Friday, April 26 2024 9:50

Bourbon and Horse Racing

Written by Edwin Malet

What's the connection? A little history helps.

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Bourbon is about two and a half centuries old, distilled from corn, grown mostly in Kentucky. In the late 18th and early 19th century, Kentucky’s frontier families would grow corn, distill it, put it in wooden barrels — ultimately, new charred oak barrels — and float it down the Ohio and Mississippi Rivers on flatboats to New Orleans. The journey might take a year. But the business was good.

Afterwards, as the distillers prepared to travel back upriver, they’d confront a problem, really two problems. First, they couldn’t paddle their flatboats back upstream. The Mississippi, which had eased the passage to New Orleans, flows only one way, so the flatboats had to be sold or scrapped.

Second, the land route back to Kentucky — the so-called Natchez Trace (through what’s now Mississippi and Tennessee) — was considered dangerous, populated with peoples set on taking the recently acquired cash … and perhaps scalps.

You’d need a horse. A fast horse. The fastest horse. And those horses ended up in Kentucky. Even after steamboats began to ply the rivers in the 1820s, the relationship between Kentucky’s horses and bourbon was born.

Today, at equestrian events around the country, you’re sure to find bourbon. Here are a few ideas on how to enjoy this quintessentially American drink.

Straight Bourbon — Simplicity

Drinking bourbon “neat,” some say, is the only way to drink bourbon. Invariably, these fans express a preference. Woodford Reserve is the official brand of the Kentucky Derby. It’s very good, but maybe that’s mainly marketing. Buffalo Trace, Bulleit, Four Roses, Knob Creek, Maker’s Mark, Jack Daniels, Wild Turkey and so many others, including the coveted Pappy Van Winkle, all have their advocates.

In general, look for one that has some age: 25 years is not unheard of, four years is the minimum, two years to be legally called bourbon. Look for “smooth,” but be aware that different distillers strive for different notes.

Try different brands. Pour it over rocks, if you dare or it’s a hot day.

Sip. Savor. It’s like fine brandy. And takes no prep time!

Kentucky Derby Bourbon Punch — For the Crowd

Derby day can be quite hot. And the crowd can get excited. A cold punch can be just the thing. The key ingredients to cool them down? Bourbon, of course. Plus some citrus. And ice. This punch recipe makes about 16 glasses.

Proportions can be modified. In particular, you can go heavier on the bourbon.

  • 1 qt. bourbon
  • 12 oz. (1 can) frozen orange juice concentrate
  • 12 oz. (1 can) frozen lemonade concentrate
  • ¼ C. lemon juice
  • ¼ C. maraschino cherry juice
  • 1½ qt. club soda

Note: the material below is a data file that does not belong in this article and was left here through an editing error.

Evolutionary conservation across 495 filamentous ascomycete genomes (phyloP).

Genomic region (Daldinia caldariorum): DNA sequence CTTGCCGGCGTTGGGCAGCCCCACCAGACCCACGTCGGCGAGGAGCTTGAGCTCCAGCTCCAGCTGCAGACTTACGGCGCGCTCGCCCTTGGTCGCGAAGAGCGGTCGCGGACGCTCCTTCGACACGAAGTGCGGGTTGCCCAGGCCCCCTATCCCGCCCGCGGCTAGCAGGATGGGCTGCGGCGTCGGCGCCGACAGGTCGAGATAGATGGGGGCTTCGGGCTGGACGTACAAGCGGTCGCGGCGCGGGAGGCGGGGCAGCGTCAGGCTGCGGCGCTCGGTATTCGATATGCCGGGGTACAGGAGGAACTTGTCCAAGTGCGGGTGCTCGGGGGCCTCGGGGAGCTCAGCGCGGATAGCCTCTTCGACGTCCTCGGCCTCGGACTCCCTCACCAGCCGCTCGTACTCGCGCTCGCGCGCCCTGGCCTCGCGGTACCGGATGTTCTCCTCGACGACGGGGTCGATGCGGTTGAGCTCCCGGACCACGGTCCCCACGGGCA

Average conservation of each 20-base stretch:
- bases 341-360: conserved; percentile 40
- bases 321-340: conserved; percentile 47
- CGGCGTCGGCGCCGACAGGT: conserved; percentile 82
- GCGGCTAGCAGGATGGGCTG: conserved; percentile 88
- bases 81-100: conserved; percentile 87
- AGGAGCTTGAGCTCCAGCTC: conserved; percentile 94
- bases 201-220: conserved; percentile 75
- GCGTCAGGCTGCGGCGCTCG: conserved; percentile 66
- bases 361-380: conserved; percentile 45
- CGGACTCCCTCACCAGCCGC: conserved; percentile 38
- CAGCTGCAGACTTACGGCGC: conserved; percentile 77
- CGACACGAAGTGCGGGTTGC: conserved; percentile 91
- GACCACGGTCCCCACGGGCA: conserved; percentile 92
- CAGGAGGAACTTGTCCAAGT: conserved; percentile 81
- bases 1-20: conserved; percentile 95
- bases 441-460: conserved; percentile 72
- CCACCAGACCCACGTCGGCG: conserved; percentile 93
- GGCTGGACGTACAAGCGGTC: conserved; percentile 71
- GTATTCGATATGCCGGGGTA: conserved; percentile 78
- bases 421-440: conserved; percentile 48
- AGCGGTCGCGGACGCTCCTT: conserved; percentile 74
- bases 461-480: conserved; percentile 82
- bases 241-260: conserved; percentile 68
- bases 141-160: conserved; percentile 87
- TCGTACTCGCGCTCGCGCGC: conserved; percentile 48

• 1 lemon, sliced
  • ½ C. maraschino cherries, halved
  • Rosemary for garnish (optional)
  • Ice

Thaw orange juice and lemonade. Pour in punch bowl.

Add bourbon, lemon and cherry juice.

Stir until well-mixed.

Add club soda, lemon slices and maraschino cherries. Garnish with rosemary if desired.

Serve in ice-filled glasses.

Old Fashioned — A Modern Choice

The old fashioned is the classic gentleman’s drink. Despite countless variations, it basically requires three elements: sweetness (e.g., sugar, maple syrup, demerara syrup), bitters (e.g., cinchona bark, gentian root, cranberry, lemon, orange peel, herbs) and spirits (preferably bourbon, but other whiskeys can substitute). These three elements must be balanced, one not overpowering the others.

Here’s a classic recipe, invented in Louisville.

  • 2 tsp. simple syrup
  • 2 dashes bitters
  • 1 tsp. water
  • 1 C. ice cubes
  • 1 jigger (1½ oz.) bourbon whiskey
  • 1 slice of orange or lemon
  • 1 maraschino cherry

In a mixing glass, add syrup and bitters.


Then add the water. Stir some more.

Add bourbon to a glass with ice cubes. Stir until chilled.

Pour the mixture over ice cubes in an old-fashioned glass.

Express the orange or lemon. Drop it in the glass.

Garnish with the cherry.

Mint Julip — The Classic

In 1877, Polish actress Helena Modjeska, a guest of Meriwether Lewis Clark, Jr., owner of Churchill Downs, was offered a mint julep at the Kentucky Derby. Her julep was meant to be passed around among the guests, but she drank it all. And she ordered — and drank — two more. Afterwards, Clark had mint planted all around the racetrack. Today, about 120,00 mint juleps are sold at each Kentucky Derby.

Tip: A mint julep is best served in a silver or silver-plated julep cup.

  • Fresh mint leaves, about 8
  • ¼ oz. simple syrup
  • 2 oz. bourbon
  • Finely crushed ice
  • Bitters
  • Mint spring for garnish

Muddle the mint in syrup (tap gently to release the mint’s aromatic oils, then swab the sides of the cup with the mint leaves).

Pack finely crushed ice into a silver cup.

Add bourbon, stir until cup is frosted.

Add more ice, forming a dome on cup.

Serve with a straw, plus more mint for garnish.

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